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Publication - Guidance

Custody of convicted children and young people: practice guidance

Published: 26 Apr 2018
Part of:
Children and families, Law and order
ISBN:
9781788515573

The procedures to be followed regarding children sentenced under section 205(2) or section 208 of the Criminal Procedure (Scotland) Act 1995.

19 page PDF

304.6kB

19 page PDF

304.6kB

Contents
Custody of convicted children and young people: practice guidance
Annex B - Glossary of Terms

19 page PDF

304.6kB

Annex B - Glossary of Terms

Bail – an arrangement for the release of an accused person pending trial or sentence subject to conditions.

Breach – the failure to fulfil the requirements of either a court order or the conditions of a post release licence.

Child - as defined in Section 199 of the Children's Hearings (Scotland) Act 2011 - A person under the age of 16 or between the age of 16 and 18 and subject to a Compulsory Supervision Order.

Committal – the action of sending a person to prison.

Compulsory Supervision Order – an order that a Children's Hearing can make which means that a named local authority is responsible for supporting a child or young person.

Criminal Justice Social Work ( CJSW) Report – a court can ask for a report to be prepared about a child before sentencing. This report provided information about the individual and their past and current offence(s).

Detention - A sentence of imprisonment in a YOI for a person under 21 years of age.

Determinate Sentence – a determinate sentence is where the court sets a fixed length for detention (the most common type of sentence).

Indeterminate Sentence – a sentenced without a fixed length of time. No release date is set. The child has to serve a minimum amount of time before being considered for release.

Indictment - A document setting out the charge(s) of crimes or offences against an accused in more serious cases. It runs in the name of Her Majesty's Advocate (the public prosecutor). A case on indictment is tried by judge sitting with a jury in the High Court (in the most serious cases), or the sheriff court. Cases tried on indictment are known as solemn proceedings.

Individual Placement Agreement ( IPA) – document setting out arrangements agreed by the Provider and Purchaser for a child who is the subject of a secure accommodation placement under the national Scotland Excel contract for the provision of secure care.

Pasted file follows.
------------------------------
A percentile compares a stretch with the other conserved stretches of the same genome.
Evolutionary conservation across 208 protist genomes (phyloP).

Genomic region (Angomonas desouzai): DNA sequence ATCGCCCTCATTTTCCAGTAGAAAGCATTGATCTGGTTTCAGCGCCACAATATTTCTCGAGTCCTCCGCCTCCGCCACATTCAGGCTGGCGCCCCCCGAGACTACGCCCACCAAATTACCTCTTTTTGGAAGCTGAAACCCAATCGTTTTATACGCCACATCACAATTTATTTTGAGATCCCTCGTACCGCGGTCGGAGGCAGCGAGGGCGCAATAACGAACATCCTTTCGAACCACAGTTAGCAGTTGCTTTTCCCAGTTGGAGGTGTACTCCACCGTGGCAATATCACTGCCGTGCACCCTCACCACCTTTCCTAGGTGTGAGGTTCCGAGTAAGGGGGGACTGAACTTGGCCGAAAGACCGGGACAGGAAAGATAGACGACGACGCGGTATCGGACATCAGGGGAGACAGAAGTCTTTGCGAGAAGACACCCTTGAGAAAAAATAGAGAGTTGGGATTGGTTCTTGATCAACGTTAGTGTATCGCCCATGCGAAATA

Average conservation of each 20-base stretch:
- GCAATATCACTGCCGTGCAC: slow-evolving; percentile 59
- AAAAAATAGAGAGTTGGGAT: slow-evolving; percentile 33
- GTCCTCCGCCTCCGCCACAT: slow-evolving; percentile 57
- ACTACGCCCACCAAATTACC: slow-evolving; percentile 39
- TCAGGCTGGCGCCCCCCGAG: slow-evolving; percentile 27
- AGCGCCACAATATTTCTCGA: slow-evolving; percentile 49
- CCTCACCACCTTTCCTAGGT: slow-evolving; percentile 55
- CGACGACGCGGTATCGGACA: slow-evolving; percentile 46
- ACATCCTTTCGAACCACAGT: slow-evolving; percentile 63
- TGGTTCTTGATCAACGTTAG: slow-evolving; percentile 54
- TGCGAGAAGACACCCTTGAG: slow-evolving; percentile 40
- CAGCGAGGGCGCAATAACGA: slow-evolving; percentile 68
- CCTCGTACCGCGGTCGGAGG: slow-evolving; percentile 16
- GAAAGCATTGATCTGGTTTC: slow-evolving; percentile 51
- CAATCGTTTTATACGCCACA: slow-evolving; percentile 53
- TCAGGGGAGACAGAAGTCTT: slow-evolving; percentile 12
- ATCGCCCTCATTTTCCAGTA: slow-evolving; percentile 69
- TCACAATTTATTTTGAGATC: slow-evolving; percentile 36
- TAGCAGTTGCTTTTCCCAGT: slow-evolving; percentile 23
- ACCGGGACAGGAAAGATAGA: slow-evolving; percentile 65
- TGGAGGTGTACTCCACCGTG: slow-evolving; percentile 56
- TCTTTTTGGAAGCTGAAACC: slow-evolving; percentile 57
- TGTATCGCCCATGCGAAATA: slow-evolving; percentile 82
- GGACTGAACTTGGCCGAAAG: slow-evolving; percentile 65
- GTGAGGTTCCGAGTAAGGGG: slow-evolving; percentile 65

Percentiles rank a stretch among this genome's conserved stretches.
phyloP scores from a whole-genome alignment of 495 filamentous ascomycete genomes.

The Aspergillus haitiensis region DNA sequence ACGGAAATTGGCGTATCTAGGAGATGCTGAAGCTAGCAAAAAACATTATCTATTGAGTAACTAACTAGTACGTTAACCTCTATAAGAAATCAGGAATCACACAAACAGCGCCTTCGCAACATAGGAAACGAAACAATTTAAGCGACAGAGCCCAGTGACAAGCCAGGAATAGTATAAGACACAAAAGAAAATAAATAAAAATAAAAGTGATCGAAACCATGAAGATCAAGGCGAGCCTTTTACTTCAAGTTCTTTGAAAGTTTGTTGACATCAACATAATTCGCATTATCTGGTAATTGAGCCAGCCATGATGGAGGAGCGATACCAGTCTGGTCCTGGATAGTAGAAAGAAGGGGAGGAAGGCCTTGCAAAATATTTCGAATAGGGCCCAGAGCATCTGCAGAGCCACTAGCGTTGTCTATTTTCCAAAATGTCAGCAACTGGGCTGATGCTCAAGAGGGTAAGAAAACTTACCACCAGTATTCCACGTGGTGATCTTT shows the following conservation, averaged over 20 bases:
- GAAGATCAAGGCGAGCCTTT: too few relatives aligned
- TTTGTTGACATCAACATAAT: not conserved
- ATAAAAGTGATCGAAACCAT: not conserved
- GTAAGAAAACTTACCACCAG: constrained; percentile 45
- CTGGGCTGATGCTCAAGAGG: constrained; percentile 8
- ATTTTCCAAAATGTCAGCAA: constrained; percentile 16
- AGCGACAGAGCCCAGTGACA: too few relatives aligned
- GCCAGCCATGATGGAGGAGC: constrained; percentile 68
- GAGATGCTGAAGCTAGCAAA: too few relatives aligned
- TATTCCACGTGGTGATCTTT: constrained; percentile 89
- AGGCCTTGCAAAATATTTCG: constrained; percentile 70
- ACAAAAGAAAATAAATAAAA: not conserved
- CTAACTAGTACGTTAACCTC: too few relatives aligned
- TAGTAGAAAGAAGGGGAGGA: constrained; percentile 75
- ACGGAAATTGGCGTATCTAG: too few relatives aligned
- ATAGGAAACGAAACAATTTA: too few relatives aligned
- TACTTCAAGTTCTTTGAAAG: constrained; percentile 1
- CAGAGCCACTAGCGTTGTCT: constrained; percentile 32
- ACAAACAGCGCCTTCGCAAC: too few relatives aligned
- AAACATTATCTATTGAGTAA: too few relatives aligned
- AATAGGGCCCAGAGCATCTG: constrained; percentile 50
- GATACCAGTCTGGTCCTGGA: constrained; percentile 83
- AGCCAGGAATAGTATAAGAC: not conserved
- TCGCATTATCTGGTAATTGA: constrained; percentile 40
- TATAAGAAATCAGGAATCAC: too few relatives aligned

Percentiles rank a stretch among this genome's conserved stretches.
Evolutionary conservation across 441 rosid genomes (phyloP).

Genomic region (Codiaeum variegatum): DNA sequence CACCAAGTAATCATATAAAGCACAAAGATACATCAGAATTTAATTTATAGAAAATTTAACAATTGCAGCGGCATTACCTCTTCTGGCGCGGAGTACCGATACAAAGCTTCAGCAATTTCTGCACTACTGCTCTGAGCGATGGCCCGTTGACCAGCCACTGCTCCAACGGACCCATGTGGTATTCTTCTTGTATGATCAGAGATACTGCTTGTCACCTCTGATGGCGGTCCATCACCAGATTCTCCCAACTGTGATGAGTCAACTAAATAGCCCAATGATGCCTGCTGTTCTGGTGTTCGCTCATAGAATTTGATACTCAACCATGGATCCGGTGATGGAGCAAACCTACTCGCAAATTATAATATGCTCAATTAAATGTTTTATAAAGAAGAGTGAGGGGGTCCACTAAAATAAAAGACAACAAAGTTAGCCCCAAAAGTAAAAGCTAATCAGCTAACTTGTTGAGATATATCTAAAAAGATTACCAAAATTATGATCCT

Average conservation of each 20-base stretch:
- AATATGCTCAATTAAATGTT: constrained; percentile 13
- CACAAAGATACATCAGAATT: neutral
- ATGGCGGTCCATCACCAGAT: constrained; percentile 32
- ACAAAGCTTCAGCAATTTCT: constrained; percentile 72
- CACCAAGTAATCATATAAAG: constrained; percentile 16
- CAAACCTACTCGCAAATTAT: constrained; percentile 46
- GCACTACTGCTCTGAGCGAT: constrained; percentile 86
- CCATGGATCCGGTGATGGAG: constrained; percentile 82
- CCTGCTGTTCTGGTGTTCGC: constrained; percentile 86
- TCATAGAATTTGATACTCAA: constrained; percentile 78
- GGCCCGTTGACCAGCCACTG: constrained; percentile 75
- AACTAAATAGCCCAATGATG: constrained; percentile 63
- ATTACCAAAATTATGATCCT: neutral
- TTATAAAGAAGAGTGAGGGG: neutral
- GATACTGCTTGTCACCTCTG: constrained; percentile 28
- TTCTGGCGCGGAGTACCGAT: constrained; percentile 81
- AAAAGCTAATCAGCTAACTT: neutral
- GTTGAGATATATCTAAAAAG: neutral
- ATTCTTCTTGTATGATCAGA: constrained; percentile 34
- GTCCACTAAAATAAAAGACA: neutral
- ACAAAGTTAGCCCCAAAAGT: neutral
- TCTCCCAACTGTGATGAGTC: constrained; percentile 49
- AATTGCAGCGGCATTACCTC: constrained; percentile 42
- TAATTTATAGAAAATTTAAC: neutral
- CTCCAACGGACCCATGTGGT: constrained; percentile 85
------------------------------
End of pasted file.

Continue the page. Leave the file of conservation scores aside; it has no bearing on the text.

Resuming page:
Mobility – reintegration back to the community on a gradual and planned basis.

Non-parole licence - any person serving a sentence of four years or over (but excluding life) who fails to be released on parole, is automatically released on licence after serving two thirds of the sentence. Failure to comply with the licence can result in recall to prison for the rest of the sentence.

Parole - A person serving a sentence of imprisonment or detention of four years or more is eligible to be released after one half of the sentence.

Punishment Part - The minimum period a life sentence prisoner has to serve before his case can be considered by a Tribunal of the Parole Board for Scotland for release on life licence.

Remand - The disposal of an accused person during further process of law. A person may be remanded on bail or custody.

Secure Accommodation – accommodation provided for the purpose of restricting the liberty of children in a residential establishment.

Solemn proceedings - Serious criminal offences are prosecuted on indictment before a judge and jury of 15 persons. These proceedings are called "solemn proceedings" as distinct from summary proceedings before a sheriff or justice(s) of the peace sitting without a jury.

Summary complaint - Less serious criminal offences are prosecuted on summary complaint before a court of summary jurisdiction, that is a sheriff sitting alone, a stipendiary magistrate or in a Justice of the Peace Court. More serious cases are prosecuted on indictment under solemn proceedings; which is before a jury.

Throughcare – to provide services to the child both during and after their sentence.

Warrant - A written authority, e.g. from court, authorising certain actions such as an arrest of a person, a search of premises or an eviction of occupiers. Also used to signify a document evidencing a right of some kind, e.g. in a title to heritable property. A Warrant may also be the formal authority by the court to cite a person to appear before it.


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